Humor and morbidity collide in Amputation Farm, Brooklyn-based artist Raquel Albarran’s debut New York solo exhibition at Fortnight Institute, an East Village space founded in 2016 by Fabiola Alondra and Jane Harmon. In uncanny works subverting notions of still life, portraiture, and landscape, Albarran wryly conflates the corporeal with the edible.
Organized in collaboration with LAND Gallery, this exhibition includes glazed ceramic objects, as well as recent works on paper. Functional ceramic vessels are embellished with protruding toes and noses, and individually formed, highly specific amputated toes - Nick’s Fat Monkey Toe or Lilly’s Shriveled Raisin Toe - are collected together organically, much like their two-dimensional counterparts. Amputation Farm’s press release offers important insight into Albarran’s source material and ongoing interest in amputation:
Albarran vividly remembers the first time she encountered an amputee at the McDonald’s on Fulton Street when she saw a man “without two legs in a wheelchair.” A chance and somewhat banal encounter ultimately provided fodder for hundreds of artworks she would produce in the coming years. Her fascination with the visual process of amputation grew and she began searching for amputation videos online, spending time watching surgeons methodically remove legs, arms, and, of course, toes.
A robust visual language slowly unfurls across Albarran’s supersaturated drawings, her personal preoccupations translated here through densely applied colored pencil marks. Endearing yet grotesque tableaux are populated by impossible pregnancies, deconstructed cheeseburgers, disarticulated jaws, splayed toes and fingers, disembodied eyeballs, knobby phalluses, and prolapsed organs. Wide-eyed horses with hanging tongues, livestock fitted with braces, fried eggs resembling flowers, and hot dogs colorfully banded with condiments appear frequently. Avocados, papayas, and various other bisected fruits cohabitate with amputated toes, their exposed pits mirroring toenails in the center of the similarly pear-shaped digits. With the addition of cartoonish facial features, glasses, and characteristic pink ears, an anthropomorphized roast chicken in Tonsil Donuts (2018) becomes a dead ringer for Mr. Potato Head.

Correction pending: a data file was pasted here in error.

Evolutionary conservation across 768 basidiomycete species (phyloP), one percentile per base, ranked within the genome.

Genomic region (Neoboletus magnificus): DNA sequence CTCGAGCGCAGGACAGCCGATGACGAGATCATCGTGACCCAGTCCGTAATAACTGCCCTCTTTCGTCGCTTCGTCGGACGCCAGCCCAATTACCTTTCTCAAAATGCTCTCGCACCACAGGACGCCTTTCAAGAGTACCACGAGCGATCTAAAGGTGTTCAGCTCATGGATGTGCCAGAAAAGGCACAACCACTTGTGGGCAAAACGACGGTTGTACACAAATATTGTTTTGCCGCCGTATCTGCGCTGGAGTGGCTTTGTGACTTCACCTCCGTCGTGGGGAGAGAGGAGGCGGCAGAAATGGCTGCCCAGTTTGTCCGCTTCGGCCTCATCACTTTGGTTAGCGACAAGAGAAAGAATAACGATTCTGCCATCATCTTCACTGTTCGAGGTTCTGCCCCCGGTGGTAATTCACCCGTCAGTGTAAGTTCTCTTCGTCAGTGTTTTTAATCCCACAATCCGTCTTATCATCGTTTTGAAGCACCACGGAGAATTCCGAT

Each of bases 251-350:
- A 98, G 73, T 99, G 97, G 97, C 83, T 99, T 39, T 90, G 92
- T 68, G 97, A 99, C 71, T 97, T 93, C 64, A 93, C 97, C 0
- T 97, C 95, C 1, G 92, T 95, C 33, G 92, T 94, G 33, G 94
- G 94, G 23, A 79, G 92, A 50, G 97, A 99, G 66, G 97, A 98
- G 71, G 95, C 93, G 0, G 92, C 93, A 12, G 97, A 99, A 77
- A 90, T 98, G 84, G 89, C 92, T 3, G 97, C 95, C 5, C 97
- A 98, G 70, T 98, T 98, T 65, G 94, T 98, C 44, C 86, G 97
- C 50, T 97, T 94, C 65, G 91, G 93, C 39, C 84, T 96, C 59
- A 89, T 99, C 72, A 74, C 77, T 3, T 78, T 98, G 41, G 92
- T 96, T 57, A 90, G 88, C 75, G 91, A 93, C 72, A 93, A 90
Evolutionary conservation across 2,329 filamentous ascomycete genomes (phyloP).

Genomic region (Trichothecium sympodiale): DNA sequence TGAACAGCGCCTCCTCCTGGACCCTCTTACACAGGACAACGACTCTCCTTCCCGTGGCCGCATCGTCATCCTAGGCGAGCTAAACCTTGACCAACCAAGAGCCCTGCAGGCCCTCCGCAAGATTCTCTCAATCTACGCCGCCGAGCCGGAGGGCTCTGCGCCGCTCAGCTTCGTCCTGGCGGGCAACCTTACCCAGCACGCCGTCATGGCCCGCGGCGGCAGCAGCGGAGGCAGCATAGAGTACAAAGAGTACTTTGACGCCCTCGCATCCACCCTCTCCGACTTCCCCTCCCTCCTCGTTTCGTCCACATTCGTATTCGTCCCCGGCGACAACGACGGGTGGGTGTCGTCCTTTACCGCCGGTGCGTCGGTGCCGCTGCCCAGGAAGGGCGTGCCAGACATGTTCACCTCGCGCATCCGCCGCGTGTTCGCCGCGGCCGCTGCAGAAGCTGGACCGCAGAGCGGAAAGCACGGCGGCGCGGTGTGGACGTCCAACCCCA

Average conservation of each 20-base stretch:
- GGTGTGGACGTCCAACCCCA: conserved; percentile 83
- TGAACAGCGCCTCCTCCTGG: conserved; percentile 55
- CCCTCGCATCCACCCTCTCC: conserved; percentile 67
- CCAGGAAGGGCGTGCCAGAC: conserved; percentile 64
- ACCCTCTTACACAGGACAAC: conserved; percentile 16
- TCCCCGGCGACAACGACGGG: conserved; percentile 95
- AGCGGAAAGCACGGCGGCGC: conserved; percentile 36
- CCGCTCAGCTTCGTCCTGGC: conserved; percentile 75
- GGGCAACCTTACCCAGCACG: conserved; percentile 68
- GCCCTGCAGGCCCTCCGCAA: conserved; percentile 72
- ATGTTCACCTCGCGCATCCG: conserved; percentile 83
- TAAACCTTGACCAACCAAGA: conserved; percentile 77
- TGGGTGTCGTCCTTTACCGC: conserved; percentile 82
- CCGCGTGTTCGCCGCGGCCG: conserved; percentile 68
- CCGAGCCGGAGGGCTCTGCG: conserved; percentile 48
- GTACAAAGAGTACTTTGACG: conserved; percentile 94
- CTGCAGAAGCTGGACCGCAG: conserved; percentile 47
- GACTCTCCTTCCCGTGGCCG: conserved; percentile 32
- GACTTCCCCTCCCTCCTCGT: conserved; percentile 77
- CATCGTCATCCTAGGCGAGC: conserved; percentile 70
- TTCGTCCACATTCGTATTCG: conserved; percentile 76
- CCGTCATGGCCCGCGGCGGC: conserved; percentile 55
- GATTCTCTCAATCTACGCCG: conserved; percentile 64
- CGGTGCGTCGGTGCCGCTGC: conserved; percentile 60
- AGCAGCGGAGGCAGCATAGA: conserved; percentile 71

Albarran’s amalgam of imagery that is both peculiar and quotidian emerges from an instinctual drawing process defined by systematic, graphic precision and a striking command of complex composition. This culminates in a joyous sense of linear clarity that lends her exuberant, maximalist work a strange authority reminiscent of Hairy Who artists Gladys Nilsson, Suellen Rocca, and Karl Wirsum, or the seductive ceramics of Genesis Belanger and Jessica Stoller. The idiosyncratic iconography typical of Suellen Rocca’s early work - palm trees, disembodied hands and legs, bananas, swans, and ice cream cones arranged in loose grids - particularly resonates with Albarran’s self-contained realities.
For Albarran, the endeavor of devising a system for visual description functions as a means to manipulate bodies and foods physically - squeezing, swelling, contorting and stretching them, with a visceral physicality that is often explicit, while at other times more subtle. The swelling and abstraction of the “Meatball Toe” is permitted by maintaining simple rules that dictate two general shapes - its outline and its nail, with an occasional small knuckle line. A grossly over-sized watermelon swollen with seeds is defined basically by the rind, flesh, and seeds in green, red, and black (or white) respectively, allowing for pleasure within the repetitive process of drawing hundreds of seeds. The regimented quality ultimately undermines its grotesque effect, as the same tear-shaped forms are also used to articulate defecation, weeping, falling rain, or the blood dripping from King Kong’s severed leg.
Analyzing Albarran’s methods and vernacular doesn't arrive at what these works represent in totality; it becomes more and more apparent that her ultimate intention is the process itself. The ideas permeating her vivid and surreal drawings are inspired by various sources, including observation, invention, history, and pop culture, so cohesion or relationships between diverse imagery is an outcome not necessarily intended. Conceptual considerations are plainly subordinate priorities to the higher purpose of resolution within the work, technically and compositionally. Albarran’s inventive ideas coexist and are realized within the work to meet a certain standard, but the meaning is to be figured out later - or never.
Originally from Puerto Rico, Raquel Albarran (b. 1987) relocated to Brooklyn at a young age; she has maintained a creative practice at LAND’s studio in D.U.M.B.O. since 2015. Albarran has exhibited recently in Spring Syllabus at J Hammond Projects in London, previously at The National Arts Club, Facebook Headquarters, Weird Days, Christian Berst Art Brut, and extensively at LAND.